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Lee Benson
Collector Brent Ashworth poses with his pride and joy: a rare 1848 copy of the Declaration of Independence that you can see this week.

PROVO— America's birthday is Wednesday — we're turning 236! — and if you want to do it up right by gazing at the document that got it all started, you could book a flight to Washington, D.C., and check out the Declaration of Independence on display at the National Archives on Pennsylvania Avenue.

Or you could drive to the Crandall Printing Museum at 275 E. Center in Provo and see something almost as rare — and considerably more readable.

Both documents, by the way, are copies.

The original Declaration of Independence, the one drawn up in Philadelphia by the Continental Congress on July 2, 1776, and officially approved two days later on July 4, was lost somewhere between the printer and Independence Hall — the first instance of something slipping through the cracks at Congress (and no one taking responsibility).

It was no big deal, freedomwise, because the text of the original had already been reproduced and printed in newspapers throughout the newly liberated colonies. And later on, in August, the Congress produced a beautiful copy of the declaration on stretched animal skin that included the signatures of all 56 delegates (the original had been signed only by John Hancock and Charles Thompson, president and secretary of the Congress).

That's the famous document that Americans have known and loved ever since and that now resides permanently in the National Archives.

But it is barely readable, due to its age, abuse (for the first 20 years the document was hung in a window in the Patent Office facing direct sunlight), and, worst of all, an attempt in 1823 to make picture-perfect replicas.

This was in the days before copy machines, or, for that matter, photography, so when President James Monroe commissioned an engraving expert named William J. Stone to make a facsimile of the declaration, Stone unavoidably lifted off some of the ink in the process. The original was further destroyed by making a copy.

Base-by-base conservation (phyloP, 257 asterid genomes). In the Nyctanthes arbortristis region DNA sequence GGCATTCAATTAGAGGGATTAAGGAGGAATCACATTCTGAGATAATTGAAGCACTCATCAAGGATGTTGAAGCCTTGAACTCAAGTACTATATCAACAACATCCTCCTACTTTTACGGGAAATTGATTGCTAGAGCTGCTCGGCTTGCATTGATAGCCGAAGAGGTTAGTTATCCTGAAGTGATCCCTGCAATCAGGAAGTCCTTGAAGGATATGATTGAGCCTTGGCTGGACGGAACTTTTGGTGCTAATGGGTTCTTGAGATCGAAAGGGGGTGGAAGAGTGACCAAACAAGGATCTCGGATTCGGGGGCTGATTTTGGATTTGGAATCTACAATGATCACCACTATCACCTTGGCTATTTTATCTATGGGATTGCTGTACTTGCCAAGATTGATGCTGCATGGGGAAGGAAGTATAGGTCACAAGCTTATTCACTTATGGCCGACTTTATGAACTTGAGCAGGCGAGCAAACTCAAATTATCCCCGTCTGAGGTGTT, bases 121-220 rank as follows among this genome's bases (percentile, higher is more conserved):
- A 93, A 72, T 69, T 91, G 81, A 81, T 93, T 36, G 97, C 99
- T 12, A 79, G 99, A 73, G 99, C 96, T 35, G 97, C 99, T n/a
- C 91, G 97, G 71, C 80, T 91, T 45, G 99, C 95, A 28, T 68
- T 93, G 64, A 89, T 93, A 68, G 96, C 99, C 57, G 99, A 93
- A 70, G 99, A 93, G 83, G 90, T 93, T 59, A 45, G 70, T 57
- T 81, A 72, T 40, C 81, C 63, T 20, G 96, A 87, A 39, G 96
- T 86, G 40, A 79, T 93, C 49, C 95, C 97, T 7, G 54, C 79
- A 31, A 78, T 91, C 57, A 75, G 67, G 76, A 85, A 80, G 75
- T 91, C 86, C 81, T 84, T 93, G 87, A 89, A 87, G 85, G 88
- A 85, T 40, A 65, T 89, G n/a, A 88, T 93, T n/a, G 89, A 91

Or, in this case, 201 copies, which were distributed to the country's leading educational institutions, politicians, the Marquis de Lafayette and the three signers then still living: John Adams, Thomas Jefferson and Charles Carroll.

Only one other official reproduction was authorized by the government. That was in 1848, when a man named Peter Force was allowed to make copies of Stone's copy. Force ended up making about 300 of these.

About 32 of the original Stone facsimiles are still known to exist, and about 75 of the Force replicas.

I bring this up because one of them is in Utah.

Noted Utah collector Brent Ashworth owns an authentic Peter Force copy.

He bought it in Boston in 1977 at Goodspeed's, a bookstore specializing in rare documents.

He'll never forget the day he walked into the store, taking a break from a business convention, looking for nothing in particular, and there it was, leaning haphazardly against the counter in an old warped mahogany frame.

He bought it for $150, spent more than that to have it shipped to Utah and hung it on the wall of his office, where it's remained ever since. (A Force "original" sells today for thousands).

On occasion, though, he takes it down and puts it on public display.

For the past four years, he's showed it off as part of Provo's Colonial Days, presenting it at Crandall's Museum on Center Street.

It will be there Tuesday from 10 a.m. to 6 p.m. and on Wednesday, the Fourth of July, after the parade ends until 6 p.m.

Ashworth says he never tires of looking at what he calls "America's birth certificate."

Nor does he tire of sharing it.

"I never grew out of kindergarten," he says. "I just love show and tell."

Lee Benson's About Utah column runs Monday and Friday.